When the water comes at night
When the water comes at night, some people miss it because they go to the market. Hoses trail through slick slate alleys. Cows dodge auto rickshaws as usual, or, more likely, autos swerve around cows, but in Barakotri the autos are lit up with disco LEDs, blue and green and orange flashing. At night, only people with patios and lights wash clothes outside. Maybe others wash in the small cement enclosures off kitchens. Or washed their laundry earlier and have hung it to dry in the empty living/sleeping room. Brass handes, large cauldrons, glow in the fluorescent light (all appliances are ultra-efficient in India, and everyone has CFLs).
It’s dusk when the water comes, spurting air out of a hundred open taps. The line at the public tap has an order I did not recognize in the day. There are 7, 8, or 9 women there always, plus a man or two, and a pack of kids off to the side in the open triangle field between the main road and the slum lane. But they are not the same women: the woman in the blue sari whose vessels I measured earlier takes the first shift. The Christian woman in the yellow dress, whose daughters lured me in for chai with calls of “uncle, uncle” and then gave me chapatti and dal their mother heated on the wood fire while they whispered at me behind their hands, this woman does not start waiting until full night has fallen and the copper pots in the muslim house are full. Next to the tap is a government borewell tank that has not held water in two months. Never mind that the water is salty and full of pathogens, it is still carried, koda by 16 liter plastic koda, to plastic barrels and motor oil buckets and shining steel pots inside.
What we foreigners do is walk intricate pathways through these “slum areas”, small rural villages transplanted to the urban outskirts, or narrow strips of land between wealthy subdivisions, where the black smoke trains’ rumble and whistle vibrates the bones, or old city, thick-walled adobe and stone mangers where people leave banana skins and cabbage leaves for the cows and buffalo. I look like an engineer, with my maps and spreadsheets and orange Forestry Supply notebook. Lots of kids speak English flawlessly. “What are you writing in your notebook, uncle?” “Our water doesn’t come from rainwater, it comes from the [name I can't remember] dam on the [name I can't remember] river.” Then they run off to carry water from the tap down the lane.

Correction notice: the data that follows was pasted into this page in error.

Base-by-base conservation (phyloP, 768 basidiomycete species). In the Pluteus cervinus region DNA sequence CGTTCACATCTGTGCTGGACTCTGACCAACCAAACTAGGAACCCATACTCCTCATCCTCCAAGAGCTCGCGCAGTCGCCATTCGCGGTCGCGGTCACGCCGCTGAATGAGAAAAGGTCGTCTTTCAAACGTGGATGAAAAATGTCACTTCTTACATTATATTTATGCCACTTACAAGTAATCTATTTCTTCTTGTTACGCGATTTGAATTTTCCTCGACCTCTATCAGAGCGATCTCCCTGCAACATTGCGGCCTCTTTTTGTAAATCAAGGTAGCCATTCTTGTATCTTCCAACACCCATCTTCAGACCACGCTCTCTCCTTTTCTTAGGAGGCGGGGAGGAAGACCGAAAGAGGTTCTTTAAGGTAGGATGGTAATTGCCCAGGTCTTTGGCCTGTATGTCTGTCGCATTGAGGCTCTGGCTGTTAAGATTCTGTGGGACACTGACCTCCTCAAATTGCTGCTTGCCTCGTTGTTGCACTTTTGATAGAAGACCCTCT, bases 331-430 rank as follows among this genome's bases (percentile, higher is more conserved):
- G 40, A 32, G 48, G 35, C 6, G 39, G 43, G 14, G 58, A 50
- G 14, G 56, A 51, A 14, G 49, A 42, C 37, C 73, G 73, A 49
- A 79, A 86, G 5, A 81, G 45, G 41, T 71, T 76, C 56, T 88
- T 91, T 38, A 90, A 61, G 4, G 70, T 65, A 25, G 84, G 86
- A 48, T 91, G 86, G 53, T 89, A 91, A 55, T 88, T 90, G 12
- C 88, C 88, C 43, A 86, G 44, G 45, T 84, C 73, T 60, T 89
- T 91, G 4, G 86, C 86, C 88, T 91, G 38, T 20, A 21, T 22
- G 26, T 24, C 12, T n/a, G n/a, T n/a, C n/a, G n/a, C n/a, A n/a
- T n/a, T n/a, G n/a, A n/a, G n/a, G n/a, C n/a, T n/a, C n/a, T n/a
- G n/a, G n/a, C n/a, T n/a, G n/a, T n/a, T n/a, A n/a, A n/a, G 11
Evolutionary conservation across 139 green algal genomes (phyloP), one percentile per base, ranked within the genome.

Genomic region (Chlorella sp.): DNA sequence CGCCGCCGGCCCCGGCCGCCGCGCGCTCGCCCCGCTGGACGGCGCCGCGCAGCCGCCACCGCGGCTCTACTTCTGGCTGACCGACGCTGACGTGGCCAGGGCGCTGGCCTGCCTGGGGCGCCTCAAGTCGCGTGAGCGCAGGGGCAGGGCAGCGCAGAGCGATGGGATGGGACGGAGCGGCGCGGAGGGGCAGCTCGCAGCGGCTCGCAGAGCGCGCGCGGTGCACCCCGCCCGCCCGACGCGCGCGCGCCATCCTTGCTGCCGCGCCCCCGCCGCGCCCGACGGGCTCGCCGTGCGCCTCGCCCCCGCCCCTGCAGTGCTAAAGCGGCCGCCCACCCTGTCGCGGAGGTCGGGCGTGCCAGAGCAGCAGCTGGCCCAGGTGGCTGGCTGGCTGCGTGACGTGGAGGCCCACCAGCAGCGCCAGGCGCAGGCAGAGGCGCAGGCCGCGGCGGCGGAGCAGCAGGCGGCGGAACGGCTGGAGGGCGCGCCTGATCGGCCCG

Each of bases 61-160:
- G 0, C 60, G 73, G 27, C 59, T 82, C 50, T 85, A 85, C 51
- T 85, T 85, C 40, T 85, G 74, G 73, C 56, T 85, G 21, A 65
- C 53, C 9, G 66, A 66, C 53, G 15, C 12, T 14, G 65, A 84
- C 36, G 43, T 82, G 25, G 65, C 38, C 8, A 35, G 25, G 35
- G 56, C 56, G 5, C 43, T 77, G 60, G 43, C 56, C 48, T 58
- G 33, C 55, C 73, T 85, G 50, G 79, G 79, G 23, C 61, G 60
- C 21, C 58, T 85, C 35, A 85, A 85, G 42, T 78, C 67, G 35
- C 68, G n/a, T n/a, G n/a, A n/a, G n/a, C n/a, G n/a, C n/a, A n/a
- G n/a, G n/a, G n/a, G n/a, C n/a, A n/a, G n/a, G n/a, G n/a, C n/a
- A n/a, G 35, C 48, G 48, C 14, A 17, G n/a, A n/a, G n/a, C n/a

The water comes on at 6, and stays on until ten, or maybe eleven. I walk circles between my three randomly selected houses and the public tap. My pantomime and Kannada/ Hindi are improving, though my vocabulary is little bigger. But I don’t know that a translator has the patience for this, and anyway they tend not to translate all the details, and I can get some from the smattering of English words everyone knows: timing, problem, actually, working, speed (for water pressure), and numbers. . .
The flow in the water lines fluctuates between a trickle and a fast stream that I measure with a nalgene from hoses that people hold out of the barrel for me. I drink a last cup of chai on a hard metal bed with a guy who fixes two wheelers at a shop nearby. Then he says it’s time for me to leave so I do.